On the contrary, on-premises deployments require a lot of upfront investment for setting up the landscape. A hybrid cloud setup allows dynamic workloads on a public cloud and steady workloads on on-premises.
Customization: A public cloud has standard processes with limited customization options. On-premises solutions are highly customizable as they are set up for a particular organization, though they can be expensive. A hybrid cloud can also be an option where standard operations are kept on the cloud, and bespoke solutions are on-premises.
Compliance: Public cloud has standard compliance settings. But some highly regulated industries like financial services and healthcare might have more substantial compliance requirements. In such cases, on-premises deployments could be a better choice.
Another way could be a hybrid cloud setup where processes requiring high compliance are placed in the on-premises system.
IT resources: Since the cloud service provider owns public cloud management and maintenance, limited staff is required to manage the cloud environment. On-premises setups require more staff to set up and manage the entire landscape.
Building a solid foundation for a successful hybrid cloud strategy
If a company chooses to go for a hybrid cloud model, it should identify its security posture, data and workload segregation, availability requirements, and budget. Accordingly, they can design their hybrid cloud setup.
Here is how organizations can plan a successful hybrid cloud strategy:
Understanding business requirements: With hybrid cloud set-ups, companies can decide where they want to place their workloads—on-premises or cloud. But to do this efficiently, businesses must identify their requirements and choose the right environment.
For example, some processes might be business critical, some might be resource intensive, and others have strict compliance requirements. Digging deeper into workload requirements allows organizations to identify what combination of on-premises, private, and public cloud services would work best.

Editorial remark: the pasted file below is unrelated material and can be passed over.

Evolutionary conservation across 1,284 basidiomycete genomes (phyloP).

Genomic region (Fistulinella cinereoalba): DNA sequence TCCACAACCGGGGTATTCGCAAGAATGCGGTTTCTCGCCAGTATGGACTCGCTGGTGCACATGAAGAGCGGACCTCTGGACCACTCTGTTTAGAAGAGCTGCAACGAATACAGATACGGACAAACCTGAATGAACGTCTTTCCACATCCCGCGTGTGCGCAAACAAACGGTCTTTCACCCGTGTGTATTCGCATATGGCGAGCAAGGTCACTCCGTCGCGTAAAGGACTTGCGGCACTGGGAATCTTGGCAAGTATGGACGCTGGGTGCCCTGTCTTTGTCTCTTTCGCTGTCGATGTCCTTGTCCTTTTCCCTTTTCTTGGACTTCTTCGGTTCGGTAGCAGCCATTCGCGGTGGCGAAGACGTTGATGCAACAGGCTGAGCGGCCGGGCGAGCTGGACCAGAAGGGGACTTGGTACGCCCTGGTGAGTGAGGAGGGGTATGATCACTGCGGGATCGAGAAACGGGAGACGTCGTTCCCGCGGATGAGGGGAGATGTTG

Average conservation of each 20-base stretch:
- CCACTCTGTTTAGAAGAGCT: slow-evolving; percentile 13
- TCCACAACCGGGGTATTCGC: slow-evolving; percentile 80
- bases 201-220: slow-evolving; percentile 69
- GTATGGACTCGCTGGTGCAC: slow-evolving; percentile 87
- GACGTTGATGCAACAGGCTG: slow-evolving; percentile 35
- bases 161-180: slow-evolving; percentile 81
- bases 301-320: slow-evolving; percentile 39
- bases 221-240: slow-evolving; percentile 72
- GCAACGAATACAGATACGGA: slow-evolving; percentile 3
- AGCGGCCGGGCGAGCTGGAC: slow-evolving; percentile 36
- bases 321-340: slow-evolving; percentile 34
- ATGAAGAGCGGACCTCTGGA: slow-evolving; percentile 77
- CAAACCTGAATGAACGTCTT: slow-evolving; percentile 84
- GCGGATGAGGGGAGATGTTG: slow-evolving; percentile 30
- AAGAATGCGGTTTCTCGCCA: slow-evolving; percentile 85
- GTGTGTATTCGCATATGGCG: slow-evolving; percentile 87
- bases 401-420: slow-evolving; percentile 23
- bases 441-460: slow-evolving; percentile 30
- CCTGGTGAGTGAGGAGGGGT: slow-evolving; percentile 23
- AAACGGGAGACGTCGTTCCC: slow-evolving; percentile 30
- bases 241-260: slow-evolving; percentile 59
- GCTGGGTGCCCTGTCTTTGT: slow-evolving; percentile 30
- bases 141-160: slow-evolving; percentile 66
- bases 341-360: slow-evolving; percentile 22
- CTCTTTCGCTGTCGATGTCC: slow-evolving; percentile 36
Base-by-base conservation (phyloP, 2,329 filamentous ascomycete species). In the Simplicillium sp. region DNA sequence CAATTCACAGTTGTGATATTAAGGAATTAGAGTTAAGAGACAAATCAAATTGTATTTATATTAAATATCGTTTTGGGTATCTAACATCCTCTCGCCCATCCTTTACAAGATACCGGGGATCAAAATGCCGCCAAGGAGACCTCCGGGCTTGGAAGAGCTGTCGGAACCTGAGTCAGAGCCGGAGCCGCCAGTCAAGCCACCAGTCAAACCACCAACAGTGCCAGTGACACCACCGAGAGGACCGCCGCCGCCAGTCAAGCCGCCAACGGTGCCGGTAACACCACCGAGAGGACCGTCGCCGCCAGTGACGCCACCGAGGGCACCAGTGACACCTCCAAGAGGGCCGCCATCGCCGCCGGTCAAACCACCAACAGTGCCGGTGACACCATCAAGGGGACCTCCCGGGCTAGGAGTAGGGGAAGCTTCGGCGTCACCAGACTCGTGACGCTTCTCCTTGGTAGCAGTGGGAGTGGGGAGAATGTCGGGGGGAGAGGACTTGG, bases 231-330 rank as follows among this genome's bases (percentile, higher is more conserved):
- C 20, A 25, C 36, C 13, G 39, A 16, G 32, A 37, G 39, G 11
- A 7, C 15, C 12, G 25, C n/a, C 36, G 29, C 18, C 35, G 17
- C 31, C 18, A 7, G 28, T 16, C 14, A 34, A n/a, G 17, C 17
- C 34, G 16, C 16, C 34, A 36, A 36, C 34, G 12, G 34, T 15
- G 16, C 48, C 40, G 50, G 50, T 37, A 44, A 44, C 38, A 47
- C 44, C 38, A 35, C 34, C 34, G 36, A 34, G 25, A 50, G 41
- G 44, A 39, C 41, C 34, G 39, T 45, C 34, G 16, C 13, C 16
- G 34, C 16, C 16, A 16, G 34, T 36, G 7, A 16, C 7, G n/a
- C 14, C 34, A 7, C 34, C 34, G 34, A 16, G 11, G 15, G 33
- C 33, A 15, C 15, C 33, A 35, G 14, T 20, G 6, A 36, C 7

Three main factors to consider are:
The workload that must be supported by a hybrid cloud
Based on this, companies should distribute their workloads.
Selection of cloud providers: Studying and comparing vendors that fulfill requirements such as reliability, security, and support can help select suitable vendors.
For example, some vendors might provide better support for a hybrid cloud, while others work better in the public cloud setup. Some might provide better performance tracking, while others offer better cost management options. Weighing the features and tradeoffs can help select the right vendor set.
Prioritize security: Any hybrid cloud infrastructure implementation is incomplete without security. It is necessary to ensure that security is provided across all the cloud environments and that data is always encrypted—in transit or at rest.
There is bound to be a lot of data transfer between public and on-premises environments. Companies need to establish that security, encryption, and protocols are in place to ensure secure data transfer.
Listed below are tools that can help enhance the security of a hybrid cloud.
The chart below shows that 82% of buyers prefer software that would integrate with the tools that the buyers already own.
Companies might have a public cloud set up with some vendor and an on-premises setup with another vendor. Businesses, therefore, must ensure that both deployment methods are interoperable and compatible to ensure the free flow of information between them. Compatible technologies must be used, and the right communication channels should be set up.